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A stem is one of two main structural axes of a vascular plant, the other being the root. It supports leaves, flowers and fruits, transports water and dissolved substances between the roots and the shoots in the xylem and phloem, photosynthesis takes place here, stores nutrients, and produces new living tissue. The stem can also be called halm or haulm or culms.
The stem is normally divided into nodes and internodes:
- The nodes are the points of attachment for leaves and can hold one or more leaves. There are sometimes axillary buds between the stem and leaf which can grow into branches (with leaves, conifer cones, or flowers). Adventitious roots may also be produced from the nodes. Vines may produce tendrils from nodes.
- The internodes distance one node from another.
The term "shoots" is often confused with "stems"; "shoots" generally refers to new fresh plant growth, including both stems and other structures like leaves or flowers.
In most plants, stems are located above the soil surface, but some plants have underground stems.
Stems have several main functions:
- Support for and the elevation of leaves, flowers, and fruits. The stems keep the leaves in the light and provide a place for the plant to keep its flowers and fruits.
- Transport of fluids between the roots and the shoots in the xylem and phloem.
- Storage of nutrients.
- Production of new living tissue. The normal lifespan of plant cells is one to three years. Stems have cells called meristems that annually generate new living tissue.
Stems have two pipe-like tissues called xylem and phloem. The xylem tissue arises from the cell facing inside and transports water by the action of transpiration pull, capillary action, and root pressure. The phloem tissue arises from the cell facing outside and consists of sieve tubes and their companion cells. The function of phloem tissue is to distribute food from photosynthetic tissue to other tissues. The two tissues are separated by cambium, a tissue that divides to form xylem or phloem cells.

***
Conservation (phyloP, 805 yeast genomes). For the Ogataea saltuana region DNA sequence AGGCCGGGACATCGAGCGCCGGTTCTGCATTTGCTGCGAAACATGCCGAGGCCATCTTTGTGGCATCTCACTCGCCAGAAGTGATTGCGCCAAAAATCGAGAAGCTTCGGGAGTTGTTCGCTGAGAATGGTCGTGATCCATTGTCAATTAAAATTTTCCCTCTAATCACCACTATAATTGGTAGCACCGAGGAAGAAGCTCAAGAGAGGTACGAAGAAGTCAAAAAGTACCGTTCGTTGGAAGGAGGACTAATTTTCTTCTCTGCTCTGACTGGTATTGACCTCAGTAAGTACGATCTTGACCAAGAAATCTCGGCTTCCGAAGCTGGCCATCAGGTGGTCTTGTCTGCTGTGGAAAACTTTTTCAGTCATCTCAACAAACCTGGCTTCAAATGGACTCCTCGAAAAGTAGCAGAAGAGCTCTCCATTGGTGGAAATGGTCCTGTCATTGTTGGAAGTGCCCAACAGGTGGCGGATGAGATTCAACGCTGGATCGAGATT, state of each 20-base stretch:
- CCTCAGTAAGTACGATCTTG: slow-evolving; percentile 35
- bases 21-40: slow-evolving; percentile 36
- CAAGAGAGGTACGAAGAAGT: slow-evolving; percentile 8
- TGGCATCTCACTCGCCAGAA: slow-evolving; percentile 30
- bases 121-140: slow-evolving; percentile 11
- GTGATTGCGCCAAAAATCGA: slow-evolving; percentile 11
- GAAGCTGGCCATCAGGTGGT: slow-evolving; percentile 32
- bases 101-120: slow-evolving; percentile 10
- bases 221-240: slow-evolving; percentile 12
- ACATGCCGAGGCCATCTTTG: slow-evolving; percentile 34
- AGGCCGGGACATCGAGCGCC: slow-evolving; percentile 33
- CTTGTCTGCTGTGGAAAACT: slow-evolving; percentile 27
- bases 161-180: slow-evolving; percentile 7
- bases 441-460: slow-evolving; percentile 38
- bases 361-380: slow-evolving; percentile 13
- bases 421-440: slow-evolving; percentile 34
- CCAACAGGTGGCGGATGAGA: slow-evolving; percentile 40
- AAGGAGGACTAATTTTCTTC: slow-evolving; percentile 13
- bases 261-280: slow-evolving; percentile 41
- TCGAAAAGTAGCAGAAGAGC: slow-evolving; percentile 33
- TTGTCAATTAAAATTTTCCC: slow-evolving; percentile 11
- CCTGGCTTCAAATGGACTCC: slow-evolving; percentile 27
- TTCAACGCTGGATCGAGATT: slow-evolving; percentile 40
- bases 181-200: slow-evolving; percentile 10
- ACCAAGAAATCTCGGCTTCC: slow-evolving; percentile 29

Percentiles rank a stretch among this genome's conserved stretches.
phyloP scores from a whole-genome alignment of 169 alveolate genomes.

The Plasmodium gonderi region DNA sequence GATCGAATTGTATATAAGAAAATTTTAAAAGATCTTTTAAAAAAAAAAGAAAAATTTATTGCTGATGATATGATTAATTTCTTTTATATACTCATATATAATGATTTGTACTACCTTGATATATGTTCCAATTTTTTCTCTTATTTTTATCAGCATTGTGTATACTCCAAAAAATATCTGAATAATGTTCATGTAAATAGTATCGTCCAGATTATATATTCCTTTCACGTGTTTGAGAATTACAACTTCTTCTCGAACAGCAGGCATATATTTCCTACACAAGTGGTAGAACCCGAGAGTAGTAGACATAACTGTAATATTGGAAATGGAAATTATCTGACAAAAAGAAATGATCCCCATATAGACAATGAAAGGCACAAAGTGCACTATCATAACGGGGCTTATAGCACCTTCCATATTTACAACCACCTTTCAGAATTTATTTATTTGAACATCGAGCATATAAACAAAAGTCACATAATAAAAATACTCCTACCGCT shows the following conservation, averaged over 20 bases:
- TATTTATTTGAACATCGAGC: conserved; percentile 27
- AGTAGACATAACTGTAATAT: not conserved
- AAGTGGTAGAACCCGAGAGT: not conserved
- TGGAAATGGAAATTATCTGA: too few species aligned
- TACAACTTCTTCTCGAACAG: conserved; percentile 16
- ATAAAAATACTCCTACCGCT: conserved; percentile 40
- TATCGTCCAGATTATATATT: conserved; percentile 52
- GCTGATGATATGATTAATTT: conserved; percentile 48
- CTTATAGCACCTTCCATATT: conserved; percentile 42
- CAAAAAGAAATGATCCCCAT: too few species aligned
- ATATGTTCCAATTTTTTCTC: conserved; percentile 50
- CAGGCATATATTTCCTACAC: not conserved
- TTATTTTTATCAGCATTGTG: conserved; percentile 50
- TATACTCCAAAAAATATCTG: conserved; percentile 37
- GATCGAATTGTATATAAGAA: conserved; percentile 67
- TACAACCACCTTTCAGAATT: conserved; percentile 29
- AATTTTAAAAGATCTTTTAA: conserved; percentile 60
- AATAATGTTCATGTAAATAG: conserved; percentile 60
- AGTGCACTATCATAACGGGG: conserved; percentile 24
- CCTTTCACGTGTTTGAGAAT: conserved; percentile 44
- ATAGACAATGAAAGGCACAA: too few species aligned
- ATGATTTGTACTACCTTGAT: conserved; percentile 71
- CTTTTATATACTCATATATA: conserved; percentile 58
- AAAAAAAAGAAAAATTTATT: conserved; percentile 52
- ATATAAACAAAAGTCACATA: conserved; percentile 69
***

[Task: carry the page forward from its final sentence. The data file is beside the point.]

Specialized terms edit
Stems are often specialized for storage, asexual reproduction, protection, or photosynthesis, including the following:
- Acaulescent: Used to describe stems in plants that appear to be stemless. Actually these stems are just extremely short, the leaves appearing to rise directly out of the ground, e.g. some Viola species.
- Arborescent: Tree with woody stems normally with a single trunk.
- Axillary bud: A bud which grows at the point of attachment of an older leaf with the stem. It potentially gives rise to a shoot.
- Branched: Aerial stems are described as being branched or unbranched.
- Bud: An embryonic shoot with immature stem tip.
- Bulb: A short vertical underground stem with fleshy storage leaves attached, e.g. onion, daffodil, and tulip. Bulbs often function in reproduction by splitting to form new bulbs or producing small new bulbs termed bulblets. Bulbs are a combination of stem and leaves so may better be considered as leaves because the leaves make up the greater part.
- Caespitose: When stems grow in a tangled mass or clump or in low growing mats.
- Cladode (including phylloclade): A flattened stem that appears leaf-like and is specialized for photosynthesis, e.g. cactus pads.
- Climbing: Stems that cling or wrap around other plants or structures.
- Corm: A short enlarged underground storage stem, e.g. taro, crocus, gladiolus.
- Decumbent: A stem that lies flat on the ground and turns upwards at the ends.
- Fruticose: Stems that grow shrublike with woody like habit.
- Herbaceous: Non woody stems which die at the end of the growing season.
- Internode: An interval between two successive nodes. It possesses the ability to elongate, either from its base or from its extremity depending on the species.
- Node: A point of attachment of a leaf or a twig on the stem in seed plants. A node is a very small growth zone.
- Pedicel: Stems that serve as the stalk of an individual flower in an inflorescence or infrutescence.
- Peduncle: A stem that supports an inflorescence or a solitary flower.
- Prickle: A sharpened extension of the stem's outer layers, e.g. roses.